YouTube considers ad-free subscriptions
YouTube, which is owned by Google, is considering whether it will shift from its current revenue source from solely advertisements to advertisements and subscriptions, considering some users dislike viewing advertisements.
YouTube launched in 2005 as a social media site where users could upload videos and share them with people. Google bought the company in 2006 for $1.65 billion and helped grow the website immensely.
YouTube uses ad revenue to garner its money. “YouTube right now is ad-supported, which is great because it has enabled us to scale to a billion users,” said YouTube CEO Susan Wojcicki at the Code/Mobile Conference in California.
Recently, however, the company has been consulting with different major media firms and content producers, according to the New York Times. “There’s going to be a point where people don’t want to see the ads,” Wojcicki said about the potential changes. The subscription services would be for specified topics such as gaming subscriptions or cooking subscriptions, according to the New York Times.
Spencer Hudson, a freshman music education major, said he would be disappointed at the change.
“I go to YouTube to watch short, funny videos or informational videos. I don’t go on it to watch long, drawn-out videos,” Hudson said. “I can deal with ads, and—just like Spotify premium—I’m not going to purchase it.”
These subscription-based business models have been compared to those of Netflix or Amazon Prime. Unlike Netflix or Amazon Prime, YouTube’s model would be a balance between ad and subscription revenue, not just subscription revenue.
“Netflix, for example, relies almost entirely on licensed content,” according to Reviewed.com. With more users comes more expense trying to supply the correct content.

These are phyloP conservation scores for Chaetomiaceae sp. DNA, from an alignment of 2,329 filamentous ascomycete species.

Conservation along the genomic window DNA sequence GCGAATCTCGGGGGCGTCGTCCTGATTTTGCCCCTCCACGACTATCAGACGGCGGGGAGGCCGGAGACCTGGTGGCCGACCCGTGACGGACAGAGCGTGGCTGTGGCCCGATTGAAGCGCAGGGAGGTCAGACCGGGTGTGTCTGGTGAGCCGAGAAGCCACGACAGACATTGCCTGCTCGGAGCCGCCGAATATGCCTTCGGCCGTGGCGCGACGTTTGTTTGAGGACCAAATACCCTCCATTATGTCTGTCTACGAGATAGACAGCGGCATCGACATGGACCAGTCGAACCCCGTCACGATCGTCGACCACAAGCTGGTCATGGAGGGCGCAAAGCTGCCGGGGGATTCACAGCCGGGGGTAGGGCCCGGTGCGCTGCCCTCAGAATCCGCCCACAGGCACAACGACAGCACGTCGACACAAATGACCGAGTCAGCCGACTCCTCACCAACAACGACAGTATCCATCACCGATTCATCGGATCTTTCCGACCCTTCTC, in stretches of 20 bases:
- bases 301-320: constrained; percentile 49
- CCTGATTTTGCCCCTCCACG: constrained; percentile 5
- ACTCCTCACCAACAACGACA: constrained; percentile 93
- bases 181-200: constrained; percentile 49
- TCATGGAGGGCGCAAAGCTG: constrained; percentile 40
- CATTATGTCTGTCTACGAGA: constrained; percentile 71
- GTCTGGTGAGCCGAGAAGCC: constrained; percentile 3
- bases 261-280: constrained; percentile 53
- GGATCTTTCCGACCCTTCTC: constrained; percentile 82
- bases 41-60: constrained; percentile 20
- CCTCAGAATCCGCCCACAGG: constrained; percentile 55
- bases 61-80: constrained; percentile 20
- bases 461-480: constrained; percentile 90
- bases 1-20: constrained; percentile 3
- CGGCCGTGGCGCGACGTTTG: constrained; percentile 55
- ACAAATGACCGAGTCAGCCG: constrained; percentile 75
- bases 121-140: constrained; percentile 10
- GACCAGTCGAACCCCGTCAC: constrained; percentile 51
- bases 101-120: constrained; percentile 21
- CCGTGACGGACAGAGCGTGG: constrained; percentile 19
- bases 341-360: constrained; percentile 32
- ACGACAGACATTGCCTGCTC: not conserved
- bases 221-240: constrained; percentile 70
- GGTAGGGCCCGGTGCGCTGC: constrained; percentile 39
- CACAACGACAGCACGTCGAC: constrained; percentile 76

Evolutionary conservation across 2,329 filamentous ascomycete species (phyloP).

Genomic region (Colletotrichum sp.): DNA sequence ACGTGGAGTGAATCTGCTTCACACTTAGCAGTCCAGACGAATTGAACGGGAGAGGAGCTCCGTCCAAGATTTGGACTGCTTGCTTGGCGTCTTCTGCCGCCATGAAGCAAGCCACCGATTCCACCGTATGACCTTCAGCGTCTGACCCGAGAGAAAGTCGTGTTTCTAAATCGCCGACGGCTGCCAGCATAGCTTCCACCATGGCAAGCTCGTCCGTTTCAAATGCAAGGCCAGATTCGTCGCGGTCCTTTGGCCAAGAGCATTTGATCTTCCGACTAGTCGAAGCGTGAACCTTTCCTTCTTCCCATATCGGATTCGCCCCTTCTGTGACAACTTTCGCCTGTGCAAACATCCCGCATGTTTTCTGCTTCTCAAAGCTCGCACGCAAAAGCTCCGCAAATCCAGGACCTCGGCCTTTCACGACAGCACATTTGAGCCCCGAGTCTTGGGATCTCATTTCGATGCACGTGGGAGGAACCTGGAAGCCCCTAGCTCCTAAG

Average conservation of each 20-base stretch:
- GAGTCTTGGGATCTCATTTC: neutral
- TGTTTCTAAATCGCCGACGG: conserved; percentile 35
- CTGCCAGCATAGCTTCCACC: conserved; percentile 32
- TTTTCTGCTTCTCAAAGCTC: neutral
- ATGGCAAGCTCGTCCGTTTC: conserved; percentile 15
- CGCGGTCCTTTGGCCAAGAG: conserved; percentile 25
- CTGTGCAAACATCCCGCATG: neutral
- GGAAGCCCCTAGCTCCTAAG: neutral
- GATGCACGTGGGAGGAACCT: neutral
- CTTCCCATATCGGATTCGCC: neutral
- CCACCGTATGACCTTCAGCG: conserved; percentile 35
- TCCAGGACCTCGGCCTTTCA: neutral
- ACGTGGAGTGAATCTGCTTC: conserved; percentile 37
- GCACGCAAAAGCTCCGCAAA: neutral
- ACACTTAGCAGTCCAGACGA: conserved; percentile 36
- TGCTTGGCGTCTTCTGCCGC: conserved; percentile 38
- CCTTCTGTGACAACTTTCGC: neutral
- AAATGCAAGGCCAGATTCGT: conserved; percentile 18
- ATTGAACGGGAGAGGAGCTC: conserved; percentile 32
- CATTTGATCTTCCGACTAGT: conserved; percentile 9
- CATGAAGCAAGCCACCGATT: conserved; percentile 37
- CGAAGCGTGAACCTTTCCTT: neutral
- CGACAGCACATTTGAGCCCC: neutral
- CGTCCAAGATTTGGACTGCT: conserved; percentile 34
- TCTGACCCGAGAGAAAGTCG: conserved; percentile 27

YouTube, on the other hand, “offers a mix of professionally produced and user-generated content, which gives it the flexibility to charge for some videos while offering others for free,” according to Reviewed.com. “That flexibility may be key in remaining profitable as the content markets shifts entirely to streaming.”
Some question the viability of the change even occurring. “It’s not going to happen because enough people will not be willing to hop on board,” said Haley Zirlott, a freshman broadcast journalism major.
Other people think the potential change is a non-issue. “I personally would not do it, but I don’t think it’s a bad idea because there will be some who want it,” said Jordan Podwoski, a sophomore horticulture major at Northwest Community College.
“It doesn’t affect anyone (but the person who buys it),” said Lauren Blankenship, a junior forensic science major. “If you pay you don’t have to deal with the annoying commercials, but if you don’t nothing changes for you. If YouTube can make some money that way, why not? If I had the money, I’d buy it.”